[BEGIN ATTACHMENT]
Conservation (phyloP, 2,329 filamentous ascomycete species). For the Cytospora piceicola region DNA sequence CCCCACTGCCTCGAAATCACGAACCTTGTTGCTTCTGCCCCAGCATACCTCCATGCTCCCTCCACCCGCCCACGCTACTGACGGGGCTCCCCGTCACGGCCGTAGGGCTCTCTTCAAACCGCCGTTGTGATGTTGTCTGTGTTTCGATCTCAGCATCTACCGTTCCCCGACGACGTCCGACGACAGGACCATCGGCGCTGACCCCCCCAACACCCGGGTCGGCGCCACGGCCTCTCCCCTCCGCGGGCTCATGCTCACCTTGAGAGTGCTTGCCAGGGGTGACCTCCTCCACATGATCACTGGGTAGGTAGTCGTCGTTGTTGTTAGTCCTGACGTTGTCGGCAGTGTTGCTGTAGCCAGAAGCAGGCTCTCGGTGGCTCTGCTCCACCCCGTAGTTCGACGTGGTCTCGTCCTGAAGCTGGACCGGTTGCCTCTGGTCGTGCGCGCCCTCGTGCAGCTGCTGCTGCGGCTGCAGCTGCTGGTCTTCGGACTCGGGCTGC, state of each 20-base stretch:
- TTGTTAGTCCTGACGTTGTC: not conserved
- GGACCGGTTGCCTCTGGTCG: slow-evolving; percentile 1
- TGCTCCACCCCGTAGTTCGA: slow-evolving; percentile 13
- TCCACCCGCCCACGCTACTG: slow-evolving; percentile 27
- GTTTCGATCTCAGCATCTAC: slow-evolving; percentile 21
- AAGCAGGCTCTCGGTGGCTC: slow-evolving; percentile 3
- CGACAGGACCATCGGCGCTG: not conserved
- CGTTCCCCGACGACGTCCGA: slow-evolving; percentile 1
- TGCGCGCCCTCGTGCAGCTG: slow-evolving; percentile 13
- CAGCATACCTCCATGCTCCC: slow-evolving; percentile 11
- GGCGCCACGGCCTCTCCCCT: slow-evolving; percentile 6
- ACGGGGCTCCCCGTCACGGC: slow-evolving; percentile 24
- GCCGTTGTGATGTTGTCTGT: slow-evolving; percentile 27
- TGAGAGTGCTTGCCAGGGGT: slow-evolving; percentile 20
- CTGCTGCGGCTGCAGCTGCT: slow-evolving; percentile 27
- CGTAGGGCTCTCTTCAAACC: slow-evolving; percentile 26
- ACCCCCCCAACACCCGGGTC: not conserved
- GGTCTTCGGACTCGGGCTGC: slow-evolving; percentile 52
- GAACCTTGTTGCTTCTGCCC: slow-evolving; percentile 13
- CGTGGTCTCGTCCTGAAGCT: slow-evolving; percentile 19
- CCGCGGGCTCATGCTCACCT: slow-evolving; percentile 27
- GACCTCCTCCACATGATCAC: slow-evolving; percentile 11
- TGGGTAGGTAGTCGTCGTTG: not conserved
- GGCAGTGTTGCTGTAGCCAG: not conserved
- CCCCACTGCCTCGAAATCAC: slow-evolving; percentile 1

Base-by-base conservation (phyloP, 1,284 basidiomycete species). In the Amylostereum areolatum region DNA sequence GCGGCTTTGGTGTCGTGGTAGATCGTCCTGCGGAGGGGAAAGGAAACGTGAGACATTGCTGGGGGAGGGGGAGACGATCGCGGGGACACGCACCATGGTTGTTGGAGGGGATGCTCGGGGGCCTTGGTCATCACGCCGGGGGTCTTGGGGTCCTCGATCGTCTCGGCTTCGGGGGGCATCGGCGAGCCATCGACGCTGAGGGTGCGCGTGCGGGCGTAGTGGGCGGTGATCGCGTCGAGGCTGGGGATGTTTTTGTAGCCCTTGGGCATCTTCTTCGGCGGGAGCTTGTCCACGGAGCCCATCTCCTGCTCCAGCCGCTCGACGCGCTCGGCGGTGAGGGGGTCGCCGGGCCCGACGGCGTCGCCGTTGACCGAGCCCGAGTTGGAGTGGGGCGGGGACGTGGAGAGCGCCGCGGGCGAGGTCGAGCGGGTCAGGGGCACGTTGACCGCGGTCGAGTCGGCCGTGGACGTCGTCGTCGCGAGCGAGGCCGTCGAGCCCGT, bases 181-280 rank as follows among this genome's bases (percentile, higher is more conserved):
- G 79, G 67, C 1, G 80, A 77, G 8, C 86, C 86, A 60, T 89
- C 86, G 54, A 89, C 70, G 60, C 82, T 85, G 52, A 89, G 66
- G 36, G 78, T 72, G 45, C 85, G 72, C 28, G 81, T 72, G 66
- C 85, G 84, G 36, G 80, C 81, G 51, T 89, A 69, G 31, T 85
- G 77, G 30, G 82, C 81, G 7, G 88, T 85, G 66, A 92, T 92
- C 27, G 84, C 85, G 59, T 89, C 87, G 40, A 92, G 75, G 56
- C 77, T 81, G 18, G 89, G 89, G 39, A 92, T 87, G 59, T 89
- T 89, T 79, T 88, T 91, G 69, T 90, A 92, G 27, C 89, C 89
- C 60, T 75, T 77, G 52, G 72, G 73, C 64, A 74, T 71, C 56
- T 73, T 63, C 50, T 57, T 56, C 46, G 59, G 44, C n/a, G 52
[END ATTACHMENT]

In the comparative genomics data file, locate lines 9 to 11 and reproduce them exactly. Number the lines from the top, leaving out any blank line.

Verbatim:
- CGTTCCCCGACGACGTCCGA: slow-evolving; percentile 1
- TGCGCGCCCTCGTGCAGCTG: slow-evolving; percentile 13
- CAGCATACCTCCATGCTCCC: slow-evolving; percentile 11